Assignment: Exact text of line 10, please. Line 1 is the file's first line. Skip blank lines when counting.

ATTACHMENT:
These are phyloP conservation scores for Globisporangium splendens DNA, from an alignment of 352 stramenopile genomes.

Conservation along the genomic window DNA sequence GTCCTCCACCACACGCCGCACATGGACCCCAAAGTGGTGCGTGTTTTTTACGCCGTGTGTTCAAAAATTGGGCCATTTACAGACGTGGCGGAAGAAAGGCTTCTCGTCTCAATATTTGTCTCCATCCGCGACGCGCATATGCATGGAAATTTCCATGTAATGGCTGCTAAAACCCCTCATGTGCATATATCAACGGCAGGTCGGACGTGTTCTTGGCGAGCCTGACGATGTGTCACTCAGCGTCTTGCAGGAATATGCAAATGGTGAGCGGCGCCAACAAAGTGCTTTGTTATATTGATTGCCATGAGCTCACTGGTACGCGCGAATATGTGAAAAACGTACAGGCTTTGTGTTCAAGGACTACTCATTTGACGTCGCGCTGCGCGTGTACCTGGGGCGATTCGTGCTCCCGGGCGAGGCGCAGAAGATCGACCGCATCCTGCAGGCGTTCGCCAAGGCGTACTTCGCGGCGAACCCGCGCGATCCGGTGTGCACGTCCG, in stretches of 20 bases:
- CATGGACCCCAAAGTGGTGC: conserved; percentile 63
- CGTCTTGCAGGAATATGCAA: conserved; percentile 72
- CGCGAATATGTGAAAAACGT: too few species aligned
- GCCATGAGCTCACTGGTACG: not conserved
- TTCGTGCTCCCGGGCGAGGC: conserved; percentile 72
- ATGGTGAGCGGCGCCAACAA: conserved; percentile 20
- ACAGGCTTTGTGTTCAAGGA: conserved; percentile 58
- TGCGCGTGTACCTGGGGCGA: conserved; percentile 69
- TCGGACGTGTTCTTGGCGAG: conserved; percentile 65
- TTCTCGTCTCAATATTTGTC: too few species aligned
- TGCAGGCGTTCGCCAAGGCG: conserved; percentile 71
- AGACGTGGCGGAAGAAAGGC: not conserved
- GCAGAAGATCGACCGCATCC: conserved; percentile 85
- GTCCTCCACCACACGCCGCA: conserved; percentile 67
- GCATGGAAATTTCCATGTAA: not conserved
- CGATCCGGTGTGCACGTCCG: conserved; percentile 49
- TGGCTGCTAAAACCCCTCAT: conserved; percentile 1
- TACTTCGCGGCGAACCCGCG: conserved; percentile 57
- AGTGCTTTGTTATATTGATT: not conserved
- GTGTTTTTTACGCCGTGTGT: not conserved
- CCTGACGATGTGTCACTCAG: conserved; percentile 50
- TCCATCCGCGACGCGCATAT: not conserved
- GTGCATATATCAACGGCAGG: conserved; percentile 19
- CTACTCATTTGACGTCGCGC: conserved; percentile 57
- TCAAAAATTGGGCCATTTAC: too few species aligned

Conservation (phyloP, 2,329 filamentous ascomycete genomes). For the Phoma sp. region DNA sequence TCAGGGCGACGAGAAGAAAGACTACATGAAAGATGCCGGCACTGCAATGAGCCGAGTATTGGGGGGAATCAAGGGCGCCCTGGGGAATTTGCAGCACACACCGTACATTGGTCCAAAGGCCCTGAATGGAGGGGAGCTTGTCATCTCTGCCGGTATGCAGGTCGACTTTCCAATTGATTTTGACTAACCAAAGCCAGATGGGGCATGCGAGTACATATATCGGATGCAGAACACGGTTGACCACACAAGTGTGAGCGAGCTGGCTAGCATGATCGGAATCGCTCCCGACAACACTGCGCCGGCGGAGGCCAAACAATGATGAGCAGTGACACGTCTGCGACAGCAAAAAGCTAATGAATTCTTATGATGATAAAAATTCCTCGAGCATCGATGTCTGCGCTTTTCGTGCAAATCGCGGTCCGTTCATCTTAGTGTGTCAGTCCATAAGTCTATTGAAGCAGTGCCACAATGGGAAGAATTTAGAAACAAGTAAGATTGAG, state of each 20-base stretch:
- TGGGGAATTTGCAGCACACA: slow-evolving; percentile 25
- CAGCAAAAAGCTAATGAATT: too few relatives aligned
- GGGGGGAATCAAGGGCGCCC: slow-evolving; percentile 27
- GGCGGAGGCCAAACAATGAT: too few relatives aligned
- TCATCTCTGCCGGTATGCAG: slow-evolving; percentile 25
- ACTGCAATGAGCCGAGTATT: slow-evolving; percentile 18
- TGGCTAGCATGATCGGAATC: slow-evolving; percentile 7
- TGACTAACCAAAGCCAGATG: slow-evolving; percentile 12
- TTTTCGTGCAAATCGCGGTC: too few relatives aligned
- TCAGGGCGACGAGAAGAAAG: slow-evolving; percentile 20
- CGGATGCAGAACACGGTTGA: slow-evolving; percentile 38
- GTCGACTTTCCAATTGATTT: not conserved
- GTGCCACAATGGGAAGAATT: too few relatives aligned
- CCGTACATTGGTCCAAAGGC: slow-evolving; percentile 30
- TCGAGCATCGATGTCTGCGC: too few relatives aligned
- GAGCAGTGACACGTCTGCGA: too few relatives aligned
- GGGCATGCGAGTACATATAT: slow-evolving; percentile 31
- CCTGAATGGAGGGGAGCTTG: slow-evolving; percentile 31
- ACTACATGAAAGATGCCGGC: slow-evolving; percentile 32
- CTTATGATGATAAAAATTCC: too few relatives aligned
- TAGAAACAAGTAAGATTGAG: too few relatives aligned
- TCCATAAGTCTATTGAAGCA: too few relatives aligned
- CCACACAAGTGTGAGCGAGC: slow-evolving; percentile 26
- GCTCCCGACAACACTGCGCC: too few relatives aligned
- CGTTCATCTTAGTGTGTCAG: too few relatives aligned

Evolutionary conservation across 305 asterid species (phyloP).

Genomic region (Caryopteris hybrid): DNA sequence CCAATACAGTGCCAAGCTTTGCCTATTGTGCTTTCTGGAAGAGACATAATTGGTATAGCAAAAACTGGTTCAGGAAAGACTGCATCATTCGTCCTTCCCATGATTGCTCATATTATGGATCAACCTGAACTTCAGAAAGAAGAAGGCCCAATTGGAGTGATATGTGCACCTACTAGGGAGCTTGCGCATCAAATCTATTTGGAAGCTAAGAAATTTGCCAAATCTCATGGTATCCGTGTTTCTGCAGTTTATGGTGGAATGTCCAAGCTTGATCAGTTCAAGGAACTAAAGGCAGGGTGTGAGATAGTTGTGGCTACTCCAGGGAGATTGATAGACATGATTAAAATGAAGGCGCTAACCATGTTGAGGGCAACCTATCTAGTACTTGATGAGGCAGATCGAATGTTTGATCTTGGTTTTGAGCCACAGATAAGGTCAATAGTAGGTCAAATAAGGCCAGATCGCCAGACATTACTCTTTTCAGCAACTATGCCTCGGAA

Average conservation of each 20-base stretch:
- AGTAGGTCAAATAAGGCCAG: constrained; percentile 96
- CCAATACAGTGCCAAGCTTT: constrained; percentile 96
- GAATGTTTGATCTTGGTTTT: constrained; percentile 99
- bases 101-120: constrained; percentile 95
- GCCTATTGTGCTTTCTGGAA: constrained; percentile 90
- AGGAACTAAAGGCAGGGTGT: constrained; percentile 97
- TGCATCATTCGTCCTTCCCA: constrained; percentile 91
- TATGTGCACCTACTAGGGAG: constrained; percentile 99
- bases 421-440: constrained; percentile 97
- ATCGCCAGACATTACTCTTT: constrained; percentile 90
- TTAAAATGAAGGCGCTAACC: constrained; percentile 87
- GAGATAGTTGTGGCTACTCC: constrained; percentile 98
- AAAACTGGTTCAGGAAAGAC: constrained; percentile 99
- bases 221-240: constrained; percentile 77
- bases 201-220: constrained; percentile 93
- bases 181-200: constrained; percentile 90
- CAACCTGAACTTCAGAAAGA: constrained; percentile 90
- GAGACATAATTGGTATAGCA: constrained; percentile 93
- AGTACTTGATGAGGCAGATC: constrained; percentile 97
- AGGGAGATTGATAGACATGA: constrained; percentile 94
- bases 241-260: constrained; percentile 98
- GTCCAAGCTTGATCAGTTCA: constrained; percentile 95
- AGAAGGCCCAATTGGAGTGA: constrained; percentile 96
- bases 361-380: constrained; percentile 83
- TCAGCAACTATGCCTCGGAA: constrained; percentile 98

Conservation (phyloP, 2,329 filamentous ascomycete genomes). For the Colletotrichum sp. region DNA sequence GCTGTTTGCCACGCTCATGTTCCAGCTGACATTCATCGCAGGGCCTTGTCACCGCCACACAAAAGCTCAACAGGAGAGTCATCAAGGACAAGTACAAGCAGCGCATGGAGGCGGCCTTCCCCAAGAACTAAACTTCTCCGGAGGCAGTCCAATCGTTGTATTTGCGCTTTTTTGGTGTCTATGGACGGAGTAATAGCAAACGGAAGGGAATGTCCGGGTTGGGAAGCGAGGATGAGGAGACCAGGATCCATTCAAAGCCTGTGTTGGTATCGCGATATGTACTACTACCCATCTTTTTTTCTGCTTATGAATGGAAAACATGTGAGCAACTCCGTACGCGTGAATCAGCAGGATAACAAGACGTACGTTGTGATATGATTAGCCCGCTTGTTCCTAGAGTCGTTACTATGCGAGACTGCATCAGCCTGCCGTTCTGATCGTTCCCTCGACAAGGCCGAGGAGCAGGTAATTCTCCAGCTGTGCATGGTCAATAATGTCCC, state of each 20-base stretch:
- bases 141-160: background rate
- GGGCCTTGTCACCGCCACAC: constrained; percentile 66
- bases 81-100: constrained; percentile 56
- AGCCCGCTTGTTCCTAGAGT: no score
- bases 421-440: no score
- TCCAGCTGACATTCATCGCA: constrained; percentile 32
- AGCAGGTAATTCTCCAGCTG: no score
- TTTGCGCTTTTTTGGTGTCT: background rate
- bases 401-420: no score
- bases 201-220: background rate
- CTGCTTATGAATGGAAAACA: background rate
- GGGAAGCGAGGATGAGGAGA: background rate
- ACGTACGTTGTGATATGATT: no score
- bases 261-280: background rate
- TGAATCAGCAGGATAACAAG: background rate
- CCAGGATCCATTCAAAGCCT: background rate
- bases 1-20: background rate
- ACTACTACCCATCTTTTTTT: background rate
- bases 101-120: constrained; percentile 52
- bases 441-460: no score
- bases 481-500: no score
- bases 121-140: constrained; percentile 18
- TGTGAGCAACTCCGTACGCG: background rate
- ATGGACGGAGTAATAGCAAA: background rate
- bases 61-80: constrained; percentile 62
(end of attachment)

- TGCGCGTGTACCTGGGGCGA: conserved; percentile 69